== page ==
Power cut at dozens of container homes in camp for 1999 quake victims

Power cut at dozens of container homes in camp for 1999 quake victims

Dozens of residents at a container home camp created in 1999 for people who lost their homes in a deadly earthquake had their power cut on Thursday, in what some residents see as a bid by authorities to push out its 3,500-odd residents rather than deal with a rise in crime in the area.

A team of workers from Public Power Corporation entered the camp on Thursday morning accompanied by a platoon of riot police to cut the electricity connection to dozens of homes that it says are overdue with their bills.

The operation came after another 40 homes were cut off last year in a single swoop, according to the president of a community group at the Kapota camp in Menidi, north of Athens.

“Most of the people here cannot pay and even have to scavenge food from the trash just to survive,” Machi Sioli, who moved to Kapota in 2010 after living in another quake victim camp, told Kathimerini. “But I have bills here from neighbors showing that they have paid, yet as of today they won't have power, with everything that entails: no refrigerator for storing food and medicines, no air-conditioning and no light for when it gets dark.”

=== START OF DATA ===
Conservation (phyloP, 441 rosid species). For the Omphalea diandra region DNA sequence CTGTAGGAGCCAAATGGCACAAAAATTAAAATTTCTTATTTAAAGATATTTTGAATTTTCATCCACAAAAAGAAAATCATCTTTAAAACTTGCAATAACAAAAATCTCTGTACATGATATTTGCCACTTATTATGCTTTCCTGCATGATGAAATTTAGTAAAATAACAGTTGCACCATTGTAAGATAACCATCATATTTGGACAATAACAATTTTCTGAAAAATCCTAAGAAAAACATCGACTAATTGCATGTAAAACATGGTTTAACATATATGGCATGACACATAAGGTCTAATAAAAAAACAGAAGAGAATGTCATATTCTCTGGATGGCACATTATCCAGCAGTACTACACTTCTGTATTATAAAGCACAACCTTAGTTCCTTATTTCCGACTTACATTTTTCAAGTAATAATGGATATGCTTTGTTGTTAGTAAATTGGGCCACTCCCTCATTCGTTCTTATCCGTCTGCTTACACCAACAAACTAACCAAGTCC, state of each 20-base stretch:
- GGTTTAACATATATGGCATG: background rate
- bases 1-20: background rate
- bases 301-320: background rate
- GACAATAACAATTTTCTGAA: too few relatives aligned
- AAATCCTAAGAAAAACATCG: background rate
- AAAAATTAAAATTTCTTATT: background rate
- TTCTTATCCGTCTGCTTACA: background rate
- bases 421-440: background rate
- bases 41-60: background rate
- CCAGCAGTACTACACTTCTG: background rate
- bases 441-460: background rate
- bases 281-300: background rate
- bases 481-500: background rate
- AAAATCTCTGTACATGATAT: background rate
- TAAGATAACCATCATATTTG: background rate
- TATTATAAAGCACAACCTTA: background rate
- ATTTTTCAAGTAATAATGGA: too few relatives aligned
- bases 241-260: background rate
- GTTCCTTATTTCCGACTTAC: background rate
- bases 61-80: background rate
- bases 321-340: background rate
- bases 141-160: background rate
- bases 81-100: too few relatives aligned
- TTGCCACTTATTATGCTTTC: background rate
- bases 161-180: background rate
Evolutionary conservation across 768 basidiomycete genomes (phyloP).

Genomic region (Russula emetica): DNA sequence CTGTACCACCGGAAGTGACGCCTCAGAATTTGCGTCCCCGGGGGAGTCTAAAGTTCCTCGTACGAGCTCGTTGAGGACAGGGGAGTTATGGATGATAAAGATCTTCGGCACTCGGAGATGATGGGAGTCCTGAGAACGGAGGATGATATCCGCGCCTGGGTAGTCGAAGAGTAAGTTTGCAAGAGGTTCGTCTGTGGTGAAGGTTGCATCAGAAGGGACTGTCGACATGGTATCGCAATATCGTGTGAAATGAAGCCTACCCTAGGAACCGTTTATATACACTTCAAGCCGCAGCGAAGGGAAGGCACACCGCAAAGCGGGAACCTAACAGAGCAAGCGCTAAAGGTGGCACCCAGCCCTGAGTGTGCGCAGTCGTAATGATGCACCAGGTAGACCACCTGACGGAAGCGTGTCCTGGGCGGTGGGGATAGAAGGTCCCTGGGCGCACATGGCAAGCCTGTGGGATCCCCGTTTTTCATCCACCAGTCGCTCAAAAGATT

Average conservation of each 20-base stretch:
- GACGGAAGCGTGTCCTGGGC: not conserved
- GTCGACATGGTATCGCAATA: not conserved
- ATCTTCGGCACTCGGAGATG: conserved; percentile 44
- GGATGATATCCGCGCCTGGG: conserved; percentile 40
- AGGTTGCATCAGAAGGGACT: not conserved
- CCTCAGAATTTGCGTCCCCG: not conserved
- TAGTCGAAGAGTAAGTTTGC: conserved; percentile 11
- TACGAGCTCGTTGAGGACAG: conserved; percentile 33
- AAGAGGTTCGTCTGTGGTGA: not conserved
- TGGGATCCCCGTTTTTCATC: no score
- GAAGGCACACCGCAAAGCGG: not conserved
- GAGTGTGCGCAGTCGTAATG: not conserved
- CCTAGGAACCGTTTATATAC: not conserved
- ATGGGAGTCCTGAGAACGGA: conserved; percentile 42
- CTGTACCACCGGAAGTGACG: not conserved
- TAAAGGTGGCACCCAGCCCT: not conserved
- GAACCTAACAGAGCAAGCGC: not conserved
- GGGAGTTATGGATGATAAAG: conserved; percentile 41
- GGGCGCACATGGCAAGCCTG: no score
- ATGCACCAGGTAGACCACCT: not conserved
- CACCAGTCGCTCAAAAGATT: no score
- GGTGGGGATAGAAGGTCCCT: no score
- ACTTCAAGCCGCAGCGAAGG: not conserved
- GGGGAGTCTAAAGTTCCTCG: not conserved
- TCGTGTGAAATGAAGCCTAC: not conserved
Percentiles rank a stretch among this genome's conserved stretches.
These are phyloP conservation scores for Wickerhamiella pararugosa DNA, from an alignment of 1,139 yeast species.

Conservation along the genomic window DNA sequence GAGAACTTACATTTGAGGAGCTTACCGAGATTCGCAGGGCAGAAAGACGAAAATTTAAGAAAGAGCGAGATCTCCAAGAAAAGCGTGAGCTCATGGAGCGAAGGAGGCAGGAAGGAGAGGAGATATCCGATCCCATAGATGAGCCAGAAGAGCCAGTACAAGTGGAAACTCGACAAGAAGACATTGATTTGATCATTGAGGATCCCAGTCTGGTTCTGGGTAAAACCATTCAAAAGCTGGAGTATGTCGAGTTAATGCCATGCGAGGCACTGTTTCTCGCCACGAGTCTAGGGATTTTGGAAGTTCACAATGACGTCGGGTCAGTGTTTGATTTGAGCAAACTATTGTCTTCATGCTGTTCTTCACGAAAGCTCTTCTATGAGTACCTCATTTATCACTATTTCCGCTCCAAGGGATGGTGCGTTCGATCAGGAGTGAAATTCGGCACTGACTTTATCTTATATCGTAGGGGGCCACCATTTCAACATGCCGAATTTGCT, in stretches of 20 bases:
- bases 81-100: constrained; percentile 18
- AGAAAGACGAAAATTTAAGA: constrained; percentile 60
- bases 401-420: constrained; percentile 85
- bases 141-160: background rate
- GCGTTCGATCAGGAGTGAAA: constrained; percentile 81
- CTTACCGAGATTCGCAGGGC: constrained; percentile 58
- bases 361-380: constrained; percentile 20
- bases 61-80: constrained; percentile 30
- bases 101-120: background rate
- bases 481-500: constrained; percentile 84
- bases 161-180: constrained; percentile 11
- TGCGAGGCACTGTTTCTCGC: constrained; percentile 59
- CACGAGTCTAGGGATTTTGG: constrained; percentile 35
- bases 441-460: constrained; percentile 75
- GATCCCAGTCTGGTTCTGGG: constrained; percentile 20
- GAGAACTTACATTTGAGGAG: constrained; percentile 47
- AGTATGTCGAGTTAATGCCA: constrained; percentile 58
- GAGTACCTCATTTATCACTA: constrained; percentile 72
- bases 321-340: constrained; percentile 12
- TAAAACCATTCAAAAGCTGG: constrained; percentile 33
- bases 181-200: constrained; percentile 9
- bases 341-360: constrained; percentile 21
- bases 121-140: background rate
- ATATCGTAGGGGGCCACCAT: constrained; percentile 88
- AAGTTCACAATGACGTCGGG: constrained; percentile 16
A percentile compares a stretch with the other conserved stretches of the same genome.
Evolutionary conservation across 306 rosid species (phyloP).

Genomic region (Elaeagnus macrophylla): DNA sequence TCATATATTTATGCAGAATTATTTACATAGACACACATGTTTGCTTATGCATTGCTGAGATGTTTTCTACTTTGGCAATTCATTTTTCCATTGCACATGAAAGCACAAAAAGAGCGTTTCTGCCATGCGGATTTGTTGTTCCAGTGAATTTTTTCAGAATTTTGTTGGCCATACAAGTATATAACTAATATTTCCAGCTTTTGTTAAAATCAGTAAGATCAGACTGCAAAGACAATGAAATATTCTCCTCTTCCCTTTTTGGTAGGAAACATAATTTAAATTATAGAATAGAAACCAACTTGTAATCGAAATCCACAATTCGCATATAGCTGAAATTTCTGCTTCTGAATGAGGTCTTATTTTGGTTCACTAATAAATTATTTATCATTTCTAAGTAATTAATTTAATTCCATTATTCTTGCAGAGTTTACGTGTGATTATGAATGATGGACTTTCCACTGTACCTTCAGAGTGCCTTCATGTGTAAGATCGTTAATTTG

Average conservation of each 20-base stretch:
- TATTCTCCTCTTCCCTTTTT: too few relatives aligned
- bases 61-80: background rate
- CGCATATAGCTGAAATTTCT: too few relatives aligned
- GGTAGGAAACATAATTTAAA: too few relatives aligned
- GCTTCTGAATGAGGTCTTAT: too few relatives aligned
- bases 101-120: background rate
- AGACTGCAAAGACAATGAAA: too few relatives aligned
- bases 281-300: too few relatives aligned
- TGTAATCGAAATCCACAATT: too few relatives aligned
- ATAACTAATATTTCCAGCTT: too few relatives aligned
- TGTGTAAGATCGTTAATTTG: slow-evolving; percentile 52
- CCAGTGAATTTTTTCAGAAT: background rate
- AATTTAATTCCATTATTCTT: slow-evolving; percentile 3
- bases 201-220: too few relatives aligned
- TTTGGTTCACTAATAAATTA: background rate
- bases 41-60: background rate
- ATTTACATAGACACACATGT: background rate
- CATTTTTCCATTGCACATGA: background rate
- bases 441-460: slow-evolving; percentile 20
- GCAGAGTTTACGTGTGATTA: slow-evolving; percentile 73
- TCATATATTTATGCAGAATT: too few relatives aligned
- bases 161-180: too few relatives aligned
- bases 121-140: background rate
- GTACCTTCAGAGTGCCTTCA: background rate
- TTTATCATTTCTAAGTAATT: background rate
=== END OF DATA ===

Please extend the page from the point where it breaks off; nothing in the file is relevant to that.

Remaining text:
Sources at the camp claim that criminal gangs have been moving into container homes vacated by their original residents since the 2000s, yet authorities have failed to curb their activities and provide security for the camp's intended beneficiaries.

“What we need ideally is a record of residents and a rule that anyone leaving the camp needs to hand over their keys to the authorities,” one resident suggested. 

The September 7 1999, 6-magnitude earthquake claimed 143 lives and destroyed hundreds of homes, mainly in poorer areas north of Athens like Menidi, Ano Liosia and Kamatero.

The Kapota camp is the last of 101 set up in the aftermath of the earthquake to house thousands of residents whose homes became unfit for habitation. It consists of an estimated 800 container homes, only a few dozen of which are still serving the needs of their intended beneficiaries.

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